It was not as emotional as the farewell of Marco van Basten in the San Siro in 1995, when the camera caught trainer Fabio Capello in tears. Van Basten had spent two years in Milan without playing a game due to chronic ankle problems and when reality sunk in and he had waved goodbye to all Milanisti, their director Adriano Galliano declared: "Football has lost its Leonardo da Vinci".
Fifteen years later, the Bernabeu Stadium rose as one when Ruud van Nistelrooy walked on the pitch before Real's game against Malaga. Although he had been restricted by injury for more than a year, Ruud struck a chord with the club and its fans, prompting them to organise a farewell reception the day after he signed for Hamburg.
No one will ever compare him to Leonardo da Vinci, but he is one of the top five strikers of the last decade. Wherever he went, he scored. And a lot. To see this amiable fellow depart from the biggest club in the world due to injuries left the Madrid faithful with a sorrowful heart.
No one asked him to go. Ruud could have stayed to fight for a place in the starting line-up, but all his recent efforts had failed. Having recovered from his knee injury earlier in the season he made it to the bench and made two substitute appearances, but each time suffered a setback. At 33, recuperating is not the same process as it was ten years ago. And then there was the not-so-little matter of outplaying the likes of Gonzalo Higuain, Karim Benzema and Raul to earn a place in the starting XI.
His chances were minimal. Some in his position would have sat out the next 18 months in the Castillian sunshine, occasionally helping the team out as a back-up striker and just concentrating on being a legendary player on the training pitch in Madrid. Not Ruud. He just wants to play games at any appropriate level, especially when there is a World Cup coming up this summer.
The striker is determined to go to South Africa, with his pedigree on the biggest football stage surprisingly unimpressive so far. A collective Dutch failure to qualify for the 2002 World Cup was a major disappointment for him. It made him as old as 30 when he played his first World Cup game in Leipzig against Serbia and Montenegro in 2006. Although the Dutch won 1-0, Van Nistelrooy was substituted for Dirk Kuyt after failing to really get into the game. He scored in the next match against Ivory Coast, but again did not receive the service he was used to in Manchester at the time and mostly had to play with his back to goal. Marco van Basten's tactics just didn't suit him.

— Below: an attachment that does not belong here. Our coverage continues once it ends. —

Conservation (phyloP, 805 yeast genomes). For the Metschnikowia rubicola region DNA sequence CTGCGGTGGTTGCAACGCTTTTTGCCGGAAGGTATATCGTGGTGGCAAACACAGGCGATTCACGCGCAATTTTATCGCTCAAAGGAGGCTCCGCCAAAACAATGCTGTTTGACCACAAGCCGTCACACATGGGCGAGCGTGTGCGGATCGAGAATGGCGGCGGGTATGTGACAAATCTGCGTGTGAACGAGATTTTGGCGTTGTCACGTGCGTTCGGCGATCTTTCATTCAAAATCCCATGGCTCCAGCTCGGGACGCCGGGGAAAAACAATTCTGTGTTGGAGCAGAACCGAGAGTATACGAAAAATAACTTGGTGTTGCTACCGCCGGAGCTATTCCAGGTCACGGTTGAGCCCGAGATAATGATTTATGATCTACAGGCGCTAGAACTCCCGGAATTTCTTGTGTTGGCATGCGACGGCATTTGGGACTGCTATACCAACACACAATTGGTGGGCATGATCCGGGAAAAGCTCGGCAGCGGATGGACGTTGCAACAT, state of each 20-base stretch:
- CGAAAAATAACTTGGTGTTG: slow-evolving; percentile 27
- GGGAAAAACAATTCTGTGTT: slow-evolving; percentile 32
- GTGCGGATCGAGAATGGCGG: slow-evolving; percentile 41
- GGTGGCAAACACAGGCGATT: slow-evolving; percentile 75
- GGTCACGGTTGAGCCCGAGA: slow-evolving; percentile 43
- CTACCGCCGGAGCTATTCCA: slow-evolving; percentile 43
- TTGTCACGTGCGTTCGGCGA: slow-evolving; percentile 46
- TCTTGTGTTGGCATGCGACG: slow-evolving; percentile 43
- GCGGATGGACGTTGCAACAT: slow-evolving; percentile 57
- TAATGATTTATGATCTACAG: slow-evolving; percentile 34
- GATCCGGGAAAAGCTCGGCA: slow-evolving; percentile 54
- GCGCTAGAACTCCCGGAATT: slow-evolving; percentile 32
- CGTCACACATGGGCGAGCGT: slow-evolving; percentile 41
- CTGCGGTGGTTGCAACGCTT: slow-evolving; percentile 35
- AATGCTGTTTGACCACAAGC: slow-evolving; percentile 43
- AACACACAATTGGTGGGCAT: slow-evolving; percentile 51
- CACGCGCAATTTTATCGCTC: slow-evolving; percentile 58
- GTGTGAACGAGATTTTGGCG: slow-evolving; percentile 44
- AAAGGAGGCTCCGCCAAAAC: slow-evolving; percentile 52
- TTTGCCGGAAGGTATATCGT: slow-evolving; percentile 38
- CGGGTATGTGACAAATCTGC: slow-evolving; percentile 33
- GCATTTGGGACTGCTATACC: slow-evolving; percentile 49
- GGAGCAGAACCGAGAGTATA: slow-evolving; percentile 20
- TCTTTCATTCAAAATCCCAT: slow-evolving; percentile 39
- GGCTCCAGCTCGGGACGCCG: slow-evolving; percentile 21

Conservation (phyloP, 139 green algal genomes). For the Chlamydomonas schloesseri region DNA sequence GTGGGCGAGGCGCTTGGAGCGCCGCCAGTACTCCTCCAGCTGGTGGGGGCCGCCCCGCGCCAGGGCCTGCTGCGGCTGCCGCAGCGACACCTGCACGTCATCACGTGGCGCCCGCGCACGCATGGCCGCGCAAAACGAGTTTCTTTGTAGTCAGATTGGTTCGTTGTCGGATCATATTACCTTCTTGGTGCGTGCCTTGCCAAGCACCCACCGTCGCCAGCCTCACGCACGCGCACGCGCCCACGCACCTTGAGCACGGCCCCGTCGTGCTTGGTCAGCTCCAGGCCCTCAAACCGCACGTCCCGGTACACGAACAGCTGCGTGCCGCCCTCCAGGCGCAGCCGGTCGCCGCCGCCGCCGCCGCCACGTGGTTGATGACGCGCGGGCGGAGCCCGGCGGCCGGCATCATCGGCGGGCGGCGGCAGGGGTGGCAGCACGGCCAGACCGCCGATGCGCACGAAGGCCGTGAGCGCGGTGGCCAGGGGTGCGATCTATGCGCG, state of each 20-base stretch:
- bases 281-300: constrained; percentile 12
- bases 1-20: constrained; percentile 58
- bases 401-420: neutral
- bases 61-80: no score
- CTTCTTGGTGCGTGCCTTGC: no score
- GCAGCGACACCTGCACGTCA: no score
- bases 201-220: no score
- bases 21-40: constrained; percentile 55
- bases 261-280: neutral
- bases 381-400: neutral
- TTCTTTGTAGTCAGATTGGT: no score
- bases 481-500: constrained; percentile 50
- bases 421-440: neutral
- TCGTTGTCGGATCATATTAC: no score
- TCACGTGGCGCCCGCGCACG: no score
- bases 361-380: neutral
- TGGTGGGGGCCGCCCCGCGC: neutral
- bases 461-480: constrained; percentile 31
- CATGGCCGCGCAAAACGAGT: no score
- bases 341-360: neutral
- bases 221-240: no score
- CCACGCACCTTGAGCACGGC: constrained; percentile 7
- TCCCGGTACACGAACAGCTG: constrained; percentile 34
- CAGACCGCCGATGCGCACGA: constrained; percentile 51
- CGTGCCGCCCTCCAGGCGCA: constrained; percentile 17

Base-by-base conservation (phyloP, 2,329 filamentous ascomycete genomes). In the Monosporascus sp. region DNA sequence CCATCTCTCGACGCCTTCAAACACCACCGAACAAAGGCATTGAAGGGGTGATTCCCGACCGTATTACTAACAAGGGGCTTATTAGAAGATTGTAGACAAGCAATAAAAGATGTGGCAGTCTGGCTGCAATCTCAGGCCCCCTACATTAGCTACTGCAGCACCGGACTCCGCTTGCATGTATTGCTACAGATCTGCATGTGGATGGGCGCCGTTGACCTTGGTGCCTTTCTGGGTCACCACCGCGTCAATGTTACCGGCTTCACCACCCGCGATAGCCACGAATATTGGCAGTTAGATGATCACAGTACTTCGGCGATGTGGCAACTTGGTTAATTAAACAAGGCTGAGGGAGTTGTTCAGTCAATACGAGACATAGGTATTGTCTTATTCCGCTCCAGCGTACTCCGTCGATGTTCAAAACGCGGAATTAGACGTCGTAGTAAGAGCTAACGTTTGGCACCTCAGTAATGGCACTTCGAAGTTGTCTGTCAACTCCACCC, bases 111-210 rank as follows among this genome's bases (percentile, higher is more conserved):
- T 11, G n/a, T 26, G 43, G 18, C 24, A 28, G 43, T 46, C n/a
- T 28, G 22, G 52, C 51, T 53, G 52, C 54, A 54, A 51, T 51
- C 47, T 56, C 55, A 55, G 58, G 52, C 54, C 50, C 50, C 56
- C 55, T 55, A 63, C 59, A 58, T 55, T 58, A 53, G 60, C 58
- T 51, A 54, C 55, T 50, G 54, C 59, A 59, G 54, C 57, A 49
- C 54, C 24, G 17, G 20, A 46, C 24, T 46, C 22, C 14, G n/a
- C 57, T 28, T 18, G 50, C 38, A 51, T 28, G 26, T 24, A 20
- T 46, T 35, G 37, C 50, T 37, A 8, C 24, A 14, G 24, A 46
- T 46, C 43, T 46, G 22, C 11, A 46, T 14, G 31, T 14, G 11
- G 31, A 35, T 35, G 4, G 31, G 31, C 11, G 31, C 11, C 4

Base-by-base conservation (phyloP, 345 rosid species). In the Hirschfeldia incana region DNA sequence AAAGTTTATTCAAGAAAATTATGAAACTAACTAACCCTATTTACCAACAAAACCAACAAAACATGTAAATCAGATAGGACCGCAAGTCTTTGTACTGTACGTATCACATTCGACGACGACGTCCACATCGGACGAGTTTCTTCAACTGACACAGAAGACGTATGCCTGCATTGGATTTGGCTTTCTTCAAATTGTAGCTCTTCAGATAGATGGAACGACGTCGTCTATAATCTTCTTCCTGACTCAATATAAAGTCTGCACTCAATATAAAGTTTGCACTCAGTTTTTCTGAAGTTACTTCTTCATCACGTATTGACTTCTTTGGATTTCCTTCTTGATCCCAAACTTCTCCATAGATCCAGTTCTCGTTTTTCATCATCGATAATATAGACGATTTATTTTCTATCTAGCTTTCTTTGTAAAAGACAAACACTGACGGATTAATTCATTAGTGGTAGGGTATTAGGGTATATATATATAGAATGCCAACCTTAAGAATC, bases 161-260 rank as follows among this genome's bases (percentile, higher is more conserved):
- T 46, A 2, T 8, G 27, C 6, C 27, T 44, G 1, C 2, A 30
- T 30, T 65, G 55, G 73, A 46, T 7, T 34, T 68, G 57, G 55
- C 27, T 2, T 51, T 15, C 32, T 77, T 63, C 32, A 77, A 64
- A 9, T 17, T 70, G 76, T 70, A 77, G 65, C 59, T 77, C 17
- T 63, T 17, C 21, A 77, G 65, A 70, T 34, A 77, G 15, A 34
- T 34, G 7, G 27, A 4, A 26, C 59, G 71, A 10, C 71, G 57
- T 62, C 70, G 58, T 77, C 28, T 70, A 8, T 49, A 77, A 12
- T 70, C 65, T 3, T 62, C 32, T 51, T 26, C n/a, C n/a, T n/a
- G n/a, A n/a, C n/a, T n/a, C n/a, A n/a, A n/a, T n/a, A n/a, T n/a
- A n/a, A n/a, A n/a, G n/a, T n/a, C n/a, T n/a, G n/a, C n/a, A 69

In the third game against Argentina he hardly touched the ball and his substitution within the hour was the last we would see of him in Germany. When the team crashed out in the second round against Portugal in a disgraceful encounter that saw four red cards, Ruud stayed on the bench.
This lack of World Cup glory may have prompted him to analyse his chances of playing on the biggest stage once more. Until recently it looked a distant dream. Not only was he not playing, but he had also retired from international football after Euro 2008. "I will only call national coach Bert van Marwijk when I feel so good that I believe to be of added value to the team," he said last weekend. "Nobody should think that I will go along just to be there."
His second move was to leave Real to take a step back, putting himself on the market in January. After turning down West Ham, he could have made a worse decision than heading to the north German city with its Dutch contingent. Hamburg's €9 million striker Marcus Berg has not managed to replicate his form with FC Groningen and at the European Under-21 Championship, where he scored an impressive seven goals in four games, so the move makes sense for the club as well.
Their lack of scoring prowess has seen them lose some unexpected games this season - against Borussia Monchengladbach (3-2) and VfL Bochum (1-0) at home. Those dropped points are the difference between being second in the league - ahead of Bayern Munich - and their current position of fifth. If fit, Ruud might still have a major influence on the outcome of the Bundesliga, even this year. But as Germany legend Gunter Netzer said: "A fit Ruud van Nistelrooy would never come to Hamburg."
However, even if he does not play a minute in the next 18 months, HSV will make enough money in marketing and merchandising with his name and exposure to make his signing worthwhile. The pressure on him in Hamburg will be good natured, while the presence of star man Eljero Elia may even help him to get to South Africa. If the two of them make a successful connection on the pitch, then it would be an interesting ready-made pairing for the Dutch line-up.
It is unknown when Van Nistelrooy will make his Bundesliga debut, but some say it will not be within the next two or three weeks. It could well be in the third round of the Europa League against a certain PSV Eindhoven and a club where he promised to end his career.